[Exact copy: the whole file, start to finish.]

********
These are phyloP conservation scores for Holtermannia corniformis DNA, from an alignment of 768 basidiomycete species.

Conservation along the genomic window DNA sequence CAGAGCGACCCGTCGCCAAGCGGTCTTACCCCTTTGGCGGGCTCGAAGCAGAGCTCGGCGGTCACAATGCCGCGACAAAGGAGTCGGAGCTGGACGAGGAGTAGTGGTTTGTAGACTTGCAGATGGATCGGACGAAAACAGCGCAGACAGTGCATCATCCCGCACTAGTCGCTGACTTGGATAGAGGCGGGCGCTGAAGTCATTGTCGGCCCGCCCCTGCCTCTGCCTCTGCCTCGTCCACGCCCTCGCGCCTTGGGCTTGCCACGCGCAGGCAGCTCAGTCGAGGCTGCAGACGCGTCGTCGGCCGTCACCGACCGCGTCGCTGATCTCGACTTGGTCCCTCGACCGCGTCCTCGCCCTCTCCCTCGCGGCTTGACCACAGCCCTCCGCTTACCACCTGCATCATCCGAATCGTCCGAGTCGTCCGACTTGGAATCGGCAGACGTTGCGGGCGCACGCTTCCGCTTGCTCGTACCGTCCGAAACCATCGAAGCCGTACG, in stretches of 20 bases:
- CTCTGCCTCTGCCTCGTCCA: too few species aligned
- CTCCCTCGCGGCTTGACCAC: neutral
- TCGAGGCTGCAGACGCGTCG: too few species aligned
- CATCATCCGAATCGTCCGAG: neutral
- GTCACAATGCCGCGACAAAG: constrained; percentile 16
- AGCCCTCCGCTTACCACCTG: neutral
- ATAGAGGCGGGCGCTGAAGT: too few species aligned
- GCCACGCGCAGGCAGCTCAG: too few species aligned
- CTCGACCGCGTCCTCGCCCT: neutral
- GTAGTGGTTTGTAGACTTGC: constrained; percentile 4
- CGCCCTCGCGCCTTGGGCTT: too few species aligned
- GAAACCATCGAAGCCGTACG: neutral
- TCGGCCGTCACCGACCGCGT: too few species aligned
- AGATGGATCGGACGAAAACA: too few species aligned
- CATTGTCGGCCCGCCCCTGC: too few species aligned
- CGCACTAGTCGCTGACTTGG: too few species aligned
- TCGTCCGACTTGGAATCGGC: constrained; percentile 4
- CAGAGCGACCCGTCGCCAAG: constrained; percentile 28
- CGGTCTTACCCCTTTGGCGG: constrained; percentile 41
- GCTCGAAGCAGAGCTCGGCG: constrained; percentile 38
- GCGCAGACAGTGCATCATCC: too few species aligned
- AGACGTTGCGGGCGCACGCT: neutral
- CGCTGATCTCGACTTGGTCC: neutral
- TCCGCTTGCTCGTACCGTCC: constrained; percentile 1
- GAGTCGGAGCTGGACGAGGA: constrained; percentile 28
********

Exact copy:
These are phyloP conservation scores for Holtermannia corniformis DNA, from an alignment of 768 basidiomycete species.

Conservation along the genomic window DNA sequence CAGAGCGACCCGTCGCCAAGCGGTCTTACCCCTTTGGCGGGCTCGAAGCAGAGCTCGGCGGTCACAATGCCGCGACAAAGGAGTCGGAGCTGGACGAGGAGTAGTGGTTTGTAGACTTGCAGATGGATCGGACGAAAACAGCGCAGACAGTGCATCATCCCGCACTAGTCGCTGACTTGGATAGAGGCGGGCGCTGAAGTCATTGTCGGCCCGCCCCTGCCTCTGCCTCTGCCTCGTCCACGCCCTCGCGCCTTGGGCTTGCCACGCGCAGGCAGCTCAGTCGAGGCTGCAGACGCGTCGTCGGCCGTCACCGACCGCGTCGCTGATCTCGACTTGGTCCCTCGACCGCGTCCTCGCCCTCTCCCTCGCGGCTTGACCACAGCCCTCCGCTTACCACCTGCATCATCCGAATCGTCCGAGTCGTCCGACTTGGAATCGGCAGACGTTGCGGGCGCACGCTTCCGCTTGCTCGTACCGTCCGAAACCATCGAAGCCGTACG, in stretches of 20 bases:
- CTCTGCCTCTGCCTCGTCCA: too few species aligned
- CTCCCTCGCGGCTTGACCAC: neutral
- TCGAGGCTGCAGACGCGTCG: too few species aligned
- CATCATCCGAATCGTCCGAG: neutral
- GTCACAATGCCGCGACAAAG: constrained; percentile 16
- AGCCCTCCGCTTACCACCTG: neutral
- ATAGAGGCGGGCGCTGAAGT: too few species aligned
- GCCACGCGCAGGCAGCTCAG: too few species aligned
- CTCGACCGCGTCCTCGCCCT: neutral
- GTAGTGGTTTGTAGACTTGC: constrained; percentile 4
- CGCCCTCGCGCCTTGGGCTT: too few species aligned
- GAAACCATCGAAGCCGTACG: neutral
- TCGGCCGTCACCGACCGCGT: too few species aligned
- AGATGGATCGGACGAAAACA: too few species aligned
- CATTGTCGGCCCGCCCCTGC: too few species aligned
- CGCACTAGTCGCTGACTTGG: too few species aligned
- TCGTCCGACTTGGAATCGGC: constrained; percentile 4
- CAGAGCGACCCGTCGCCAAG: constrained; percentile 28
- CGGTCTTACCCCTTTGGCGG: constrained; percentile 41
- GCTCGAAGCAGAGCTCGGCG: constrained; percentile 38
- GCGCAGACAGTGCATCATCC: too few species aligned
- AGACGTTGCGGGCGCACGCT: neutral
- CGCTGATCTCGACTTGGTCC: neutral
- TCCGCTTGCTCGTACCGTCC: constrained; percentile 1
- GAGTCGGAGCTGGACGAGGA: constrained; percentile 28